Jonathan Kawchuk is a man of many talents but his specialty lies in film composing using elements of nature. Most recently, he did the score for ‘Clara’, a movie that premiered at the 2018 Toronto International Film Festival. His work on this particular sci-fi movie involved sampling real space shuttle sounds taken from NASA’s database. It added to the allure and tone of the film and brought forth Jonathan’s passion for music in nature.
Along with composing, Jonathan also works on his own music as a composer and vocalist and quite often travels to unique locations around the world searching for sounds to insert into his music. Most recently he spent time in Banff, Canada doing an artist residency at the Banff Centre for Arts and Creativity that allowed him to teach others about his work while simultaneously create music in nature.
Jonathan was an absolute pleasure to speak with and shared inspiring anecdotes about his work on Clara and how music has changed his life. Check out our conversation below!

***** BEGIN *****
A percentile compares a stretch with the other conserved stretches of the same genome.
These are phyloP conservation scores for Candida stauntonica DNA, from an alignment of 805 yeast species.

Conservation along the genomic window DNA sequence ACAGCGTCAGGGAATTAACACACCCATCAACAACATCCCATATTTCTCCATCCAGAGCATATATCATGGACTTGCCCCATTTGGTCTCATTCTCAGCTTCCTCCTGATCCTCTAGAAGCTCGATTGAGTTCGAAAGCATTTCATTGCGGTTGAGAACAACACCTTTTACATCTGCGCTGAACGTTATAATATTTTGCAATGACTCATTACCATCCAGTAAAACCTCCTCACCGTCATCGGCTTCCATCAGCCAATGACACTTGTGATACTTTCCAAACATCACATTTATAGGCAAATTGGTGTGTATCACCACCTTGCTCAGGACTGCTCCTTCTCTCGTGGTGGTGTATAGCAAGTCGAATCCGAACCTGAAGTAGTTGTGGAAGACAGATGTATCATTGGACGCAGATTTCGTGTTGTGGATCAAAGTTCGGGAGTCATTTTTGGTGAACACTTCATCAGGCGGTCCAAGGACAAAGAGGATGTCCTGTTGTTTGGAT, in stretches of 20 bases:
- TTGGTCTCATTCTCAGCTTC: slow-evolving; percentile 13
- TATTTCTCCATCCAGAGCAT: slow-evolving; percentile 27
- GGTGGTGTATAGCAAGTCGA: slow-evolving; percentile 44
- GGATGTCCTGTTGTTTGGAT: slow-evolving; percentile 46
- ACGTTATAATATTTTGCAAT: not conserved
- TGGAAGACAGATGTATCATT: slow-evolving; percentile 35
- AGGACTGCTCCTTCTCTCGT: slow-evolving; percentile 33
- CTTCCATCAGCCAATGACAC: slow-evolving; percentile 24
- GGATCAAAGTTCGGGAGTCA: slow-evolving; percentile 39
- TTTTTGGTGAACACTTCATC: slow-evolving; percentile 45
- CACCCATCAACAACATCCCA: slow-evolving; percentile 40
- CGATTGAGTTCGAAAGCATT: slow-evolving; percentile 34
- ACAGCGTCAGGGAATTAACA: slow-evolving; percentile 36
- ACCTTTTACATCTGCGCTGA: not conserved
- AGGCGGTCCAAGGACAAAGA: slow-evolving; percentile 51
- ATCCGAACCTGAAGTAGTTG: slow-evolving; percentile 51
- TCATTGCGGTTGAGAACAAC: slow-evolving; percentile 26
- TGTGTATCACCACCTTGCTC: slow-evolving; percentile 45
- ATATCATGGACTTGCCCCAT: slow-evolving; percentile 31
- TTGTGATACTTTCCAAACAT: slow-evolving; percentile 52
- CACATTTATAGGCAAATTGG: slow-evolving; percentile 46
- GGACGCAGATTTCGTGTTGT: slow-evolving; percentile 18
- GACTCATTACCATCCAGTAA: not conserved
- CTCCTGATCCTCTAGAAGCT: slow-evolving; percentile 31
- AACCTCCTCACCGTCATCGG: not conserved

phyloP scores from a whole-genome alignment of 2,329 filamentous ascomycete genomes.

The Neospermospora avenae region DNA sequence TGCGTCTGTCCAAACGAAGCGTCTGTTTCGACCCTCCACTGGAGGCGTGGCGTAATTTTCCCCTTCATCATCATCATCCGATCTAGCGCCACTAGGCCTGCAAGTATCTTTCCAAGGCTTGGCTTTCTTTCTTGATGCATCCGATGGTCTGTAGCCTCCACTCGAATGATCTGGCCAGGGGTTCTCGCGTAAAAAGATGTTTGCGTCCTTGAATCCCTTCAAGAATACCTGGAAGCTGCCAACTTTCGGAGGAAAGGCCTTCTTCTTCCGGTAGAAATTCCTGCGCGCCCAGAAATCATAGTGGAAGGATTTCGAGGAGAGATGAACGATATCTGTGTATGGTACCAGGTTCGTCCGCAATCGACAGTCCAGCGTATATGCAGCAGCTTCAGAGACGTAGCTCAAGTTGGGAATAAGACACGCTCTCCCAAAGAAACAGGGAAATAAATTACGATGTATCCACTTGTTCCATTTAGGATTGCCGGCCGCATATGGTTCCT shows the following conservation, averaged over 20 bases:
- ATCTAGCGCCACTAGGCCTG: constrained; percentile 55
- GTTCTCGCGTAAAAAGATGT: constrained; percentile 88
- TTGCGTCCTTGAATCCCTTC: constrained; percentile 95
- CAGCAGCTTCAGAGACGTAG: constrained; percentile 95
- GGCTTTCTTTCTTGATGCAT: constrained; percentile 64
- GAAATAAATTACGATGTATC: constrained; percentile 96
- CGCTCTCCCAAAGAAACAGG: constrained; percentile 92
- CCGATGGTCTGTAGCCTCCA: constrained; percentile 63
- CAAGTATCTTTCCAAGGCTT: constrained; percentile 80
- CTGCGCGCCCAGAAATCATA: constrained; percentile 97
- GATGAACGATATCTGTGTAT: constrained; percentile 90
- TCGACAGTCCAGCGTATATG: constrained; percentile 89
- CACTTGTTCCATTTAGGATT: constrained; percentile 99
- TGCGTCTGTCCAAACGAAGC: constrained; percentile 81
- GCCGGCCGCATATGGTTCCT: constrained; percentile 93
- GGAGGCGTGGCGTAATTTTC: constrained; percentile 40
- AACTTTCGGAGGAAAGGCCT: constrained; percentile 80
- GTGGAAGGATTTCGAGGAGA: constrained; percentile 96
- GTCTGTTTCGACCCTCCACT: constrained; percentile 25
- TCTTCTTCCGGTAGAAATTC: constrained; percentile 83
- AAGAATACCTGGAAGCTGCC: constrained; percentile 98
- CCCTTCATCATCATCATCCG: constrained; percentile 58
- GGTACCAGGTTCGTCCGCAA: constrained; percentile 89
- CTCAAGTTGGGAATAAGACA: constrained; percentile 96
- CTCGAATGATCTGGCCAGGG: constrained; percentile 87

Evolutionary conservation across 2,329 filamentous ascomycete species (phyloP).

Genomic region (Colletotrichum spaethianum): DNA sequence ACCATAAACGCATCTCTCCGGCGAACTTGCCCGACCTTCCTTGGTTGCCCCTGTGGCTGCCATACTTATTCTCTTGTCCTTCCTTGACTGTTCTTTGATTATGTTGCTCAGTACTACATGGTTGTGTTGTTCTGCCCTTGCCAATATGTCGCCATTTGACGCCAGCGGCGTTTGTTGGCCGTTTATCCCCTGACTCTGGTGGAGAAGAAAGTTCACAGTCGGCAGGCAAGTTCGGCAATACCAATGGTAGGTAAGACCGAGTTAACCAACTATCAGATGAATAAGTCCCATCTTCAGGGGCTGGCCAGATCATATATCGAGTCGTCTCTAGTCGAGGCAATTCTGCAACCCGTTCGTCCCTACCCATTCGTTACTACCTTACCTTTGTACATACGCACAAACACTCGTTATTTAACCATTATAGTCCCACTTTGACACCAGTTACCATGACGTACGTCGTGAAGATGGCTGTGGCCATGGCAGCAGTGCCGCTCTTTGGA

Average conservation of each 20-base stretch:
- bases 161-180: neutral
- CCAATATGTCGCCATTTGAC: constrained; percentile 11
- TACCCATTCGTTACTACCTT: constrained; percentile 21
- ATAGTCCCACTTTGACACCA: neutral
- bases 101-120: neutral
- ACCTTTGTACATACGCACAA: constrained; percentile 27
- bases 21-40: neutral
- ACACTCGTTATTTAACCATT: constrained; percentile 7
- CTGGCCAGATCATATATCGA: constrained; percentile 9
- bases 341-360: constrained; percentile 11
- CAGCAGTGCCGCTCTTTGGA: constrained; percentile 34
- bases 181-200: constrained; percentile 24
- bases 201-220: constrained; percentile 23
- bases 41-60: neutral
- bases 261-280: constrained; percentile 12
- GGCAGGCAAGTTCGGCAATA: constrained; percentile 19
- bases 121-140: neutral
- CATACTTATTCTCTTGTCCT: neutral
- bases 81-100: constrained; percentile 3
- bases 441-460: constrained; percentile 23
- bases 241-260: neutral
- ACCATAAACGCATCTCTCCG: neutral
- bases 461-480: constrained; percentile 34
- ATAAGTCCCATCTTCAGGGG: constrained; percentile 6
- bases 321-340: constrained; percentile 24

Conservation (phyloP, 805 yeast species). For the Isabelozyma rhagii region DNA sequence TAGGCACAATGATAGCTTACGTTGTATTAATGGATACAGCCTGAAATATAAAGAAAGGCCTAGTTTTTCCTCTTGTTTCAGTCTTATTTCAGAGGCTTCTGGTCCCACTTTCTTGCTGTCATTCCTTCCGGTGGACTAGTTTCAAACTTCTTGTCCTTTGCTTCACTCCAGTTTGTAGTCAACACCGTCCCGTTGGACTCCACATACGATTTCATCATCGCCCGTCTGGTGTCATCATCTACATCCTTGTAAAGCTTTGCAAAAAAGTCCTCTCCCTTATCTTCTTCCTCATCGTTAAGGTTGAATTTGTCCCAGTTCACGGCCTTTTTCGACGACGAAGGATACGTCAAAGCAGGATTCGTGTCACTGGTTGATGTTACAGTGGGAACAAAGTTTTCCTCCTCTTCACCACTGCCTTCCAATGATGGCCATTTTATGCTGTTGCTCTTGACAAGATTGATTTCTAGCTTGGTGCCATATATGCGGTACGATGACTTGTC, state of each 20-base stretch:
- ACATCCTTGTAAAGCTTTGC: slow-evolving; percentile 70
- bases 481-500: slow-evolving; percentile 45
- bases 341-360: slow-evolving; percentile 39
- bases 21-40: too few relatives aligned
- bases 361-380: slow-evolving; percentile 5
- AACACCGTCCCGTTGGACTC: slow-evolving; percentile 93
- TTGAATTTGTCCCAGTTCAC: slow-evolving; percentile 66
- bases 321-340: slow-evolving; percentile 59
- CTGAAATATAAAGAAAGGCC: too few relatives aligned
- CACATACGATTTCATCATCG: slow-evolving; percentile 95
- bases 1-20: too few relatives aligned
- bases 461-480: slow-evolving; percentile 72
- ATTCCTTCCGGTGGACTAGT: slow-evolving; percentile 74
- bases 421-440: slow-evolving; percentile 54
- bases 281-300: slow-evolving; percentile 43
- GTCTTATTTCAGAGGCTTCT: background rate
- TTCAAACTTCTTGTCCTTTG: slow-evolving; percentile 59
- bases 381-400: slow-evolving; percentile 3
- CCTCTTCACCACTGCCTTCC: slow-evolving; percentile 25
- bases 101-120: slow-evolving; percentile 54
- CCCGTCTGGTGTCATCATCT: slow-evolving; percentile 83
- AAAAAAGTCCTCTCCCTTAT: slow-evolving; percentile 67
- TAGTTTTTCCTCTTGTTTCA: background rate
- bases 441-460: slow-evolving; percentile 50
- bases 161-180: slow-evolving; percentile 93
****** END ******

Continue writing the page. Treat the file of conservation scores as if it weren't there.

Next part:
How did you get into this line of work? And what was that defining moment that you knew this was it for you? It was always a thing for me. I was always making music as a kid, but when it got serious was one year I didn’t make a volleyball team and I had a summer to myself that I didn’t anticipate having. I was supposed to buy a bass guitar for my band and the guy in front of me got the last bass guitar at the store. I ended up getting a synthesizer instead and some crappy recording software, and I spent some of my savings to get a field recorder. As long as I’ve been taking vocal lessons or learning music, I’ve been recording music and making music with a computer.